Funmilayo Ransome-Kuti: Nigerian political activist
Funmilayo Ransome-Kuti, original name Frances Abigail Olufunmilayo Thomas was a Nigerian feminist and a political leader. She was the leading advocate of women’s rights in Nigeria during the first half of the 20th century.
Funmilayo Ransome-Kuti was born on October 25, 1900 in Abeokuta, Egbaland. Her parents were Christians of Yoruba descent. In 1914, she became the first female student to attend the Abeokuta Grammar school, a secondary school which she attended till 1917. After completing schooling, she taught there for a brief period before going to England. From 1919 to 1923, she studied in England. She also dropped her English name and shortened her Yoruba name to Funmilayo.
After completing her studies in England, Ransome-Kuti returned to Abeokuta and resumed her teaching career. In 1925, she married Israel Oludotun Ransome-Kuti, an Anglican clergyman and teacher. In 1932, her husband became the principal of Abeokuta school. During this time, she helped organise the Abeokuta Ladies Club (ALC). It was initially a civic and charitable group of Western-educated Christian women. However, the organisation gradually grew more political and feminist-oriented. In 1944, it admitted market women who worked as vendors in Abeokuta open air markets to the organisation. They were impoverished, illiterate, and exploited by colonial authorities.
In 1946, ALC changed its name to Abeokuta Women’s Union (AWU) and opened membership to all women in Abeokuta. Ransome-Kuti became its first president and she held the position until her death. AWU became a national organisation under her leadership. In 1949, it changed its name to Nigerian Women’s Union (NWU) and to the Federation of Nigerian Women’s Societies (FNWS) in 1953.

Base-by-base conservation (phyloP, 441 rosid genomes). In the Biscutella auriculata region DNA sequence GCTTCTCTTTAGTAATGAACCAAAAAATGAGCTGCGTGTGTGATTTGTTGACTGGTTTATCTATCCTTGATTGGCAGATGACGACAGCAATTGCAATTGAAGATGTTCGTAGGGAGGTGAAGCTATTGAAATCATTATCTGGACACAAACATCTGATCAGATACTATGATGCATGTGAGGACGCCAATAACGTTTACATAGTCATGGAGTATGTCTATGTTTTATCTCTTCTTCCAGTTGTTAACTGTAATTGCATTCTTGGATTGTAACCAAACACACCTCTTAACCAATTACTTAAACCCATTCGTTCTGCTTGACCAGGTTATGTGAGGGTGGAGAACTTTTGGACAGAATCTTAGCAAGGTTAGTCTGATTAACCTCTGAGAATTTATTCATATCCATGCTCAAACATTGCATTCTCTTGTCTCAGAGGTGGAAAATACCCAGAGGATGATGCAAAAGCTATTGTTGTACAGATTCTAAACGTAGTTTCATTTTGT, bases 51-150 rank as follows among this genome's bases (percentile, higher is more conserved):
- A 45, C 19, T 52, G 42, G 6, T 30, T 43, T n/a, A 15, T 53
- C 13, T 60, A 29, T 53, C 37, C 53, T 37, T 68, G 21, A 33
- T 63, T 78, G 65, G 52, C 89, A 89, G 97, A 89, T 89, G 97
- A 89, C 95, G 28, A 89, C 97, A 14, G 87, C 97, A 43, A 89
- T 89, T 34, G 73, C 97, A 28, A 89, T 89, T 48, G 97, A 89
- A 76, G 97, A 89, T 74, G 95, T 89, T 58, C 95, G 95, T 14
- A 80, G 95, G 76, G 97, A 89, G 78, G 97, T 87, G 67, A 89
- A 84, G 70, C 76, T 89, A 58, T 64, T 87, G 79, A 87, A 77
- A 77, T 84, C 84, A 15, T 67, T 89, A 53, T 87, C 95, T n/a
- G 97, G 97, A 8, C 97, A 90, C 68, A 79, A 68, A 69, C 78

The AWU initially campaigned against price controls which limited the income of market women. They demanded fair treatment of market women by the government. They also protested against the special tax on women which was imposed by the local ruler Sir Ladapo Ademola II. From 1947, AWU organised large demonstrations against the government led by Ademola. It was successful and resulted in Ademola’s temporary abdication in 1949.
Between 1949 and 1960, Ransome-Kuti served several terms on the local council of Abeokuta.
The AWU also focussed on long-term goals which included greater educational opportunities for women and girls, the enforcement of sanitary regulations, and the provision of health care and other social services for women. Ransome-Kuti wanted to raise the living standards for women. She believed that it was the first step in eliminating the causes of poverty.
Between 1949 and 1960, Ransome-Kuti served several terms on the local council of Abeokuta. In 1951, she ran unsuccessfully for a seat in the regional assembly as the candidate of the National Council of Nigeria and the Cameroons (NCNC). NCNC was an organisation which she helped to establish in 1944.
In 1953, the Federation of Nigerian Women’s Societies (FNWS) affiliated with the Women’s International Democratic Federation, and Ransome-Kuti was elected as its vice president. During her stint, she toured and lectured in several countries on the plight of Nigerian women.
In 1959, NCNC rejected her bid for a second candidacy. However, she ran as an independent candidate which split the NCNC vote. It ensured the opposing party’s victory. Ransome-Kuti was expelled from the party and she formed her own party, Commoners’ People’s Party. It disbanded one year later. By that time, her political influence was significantly declined.
In the early 1970s Ransome-Kuti changed her surname to Anikulapo-Kuti to further identify herself with Yoruba culture. She followed the example of her son Fela Anikulapo-Kuti, who was a popular musician and a critic of military governments in Nigeria. In 1977 some 1,000 soldiers stormed the family property in Lagos, which Fela had transformed into a commune that he called the Kalakuta Republic. She was injured in that assault.
In 1978, Funmilayo Ransome-Kuti died of complications from her injuries in Lagos.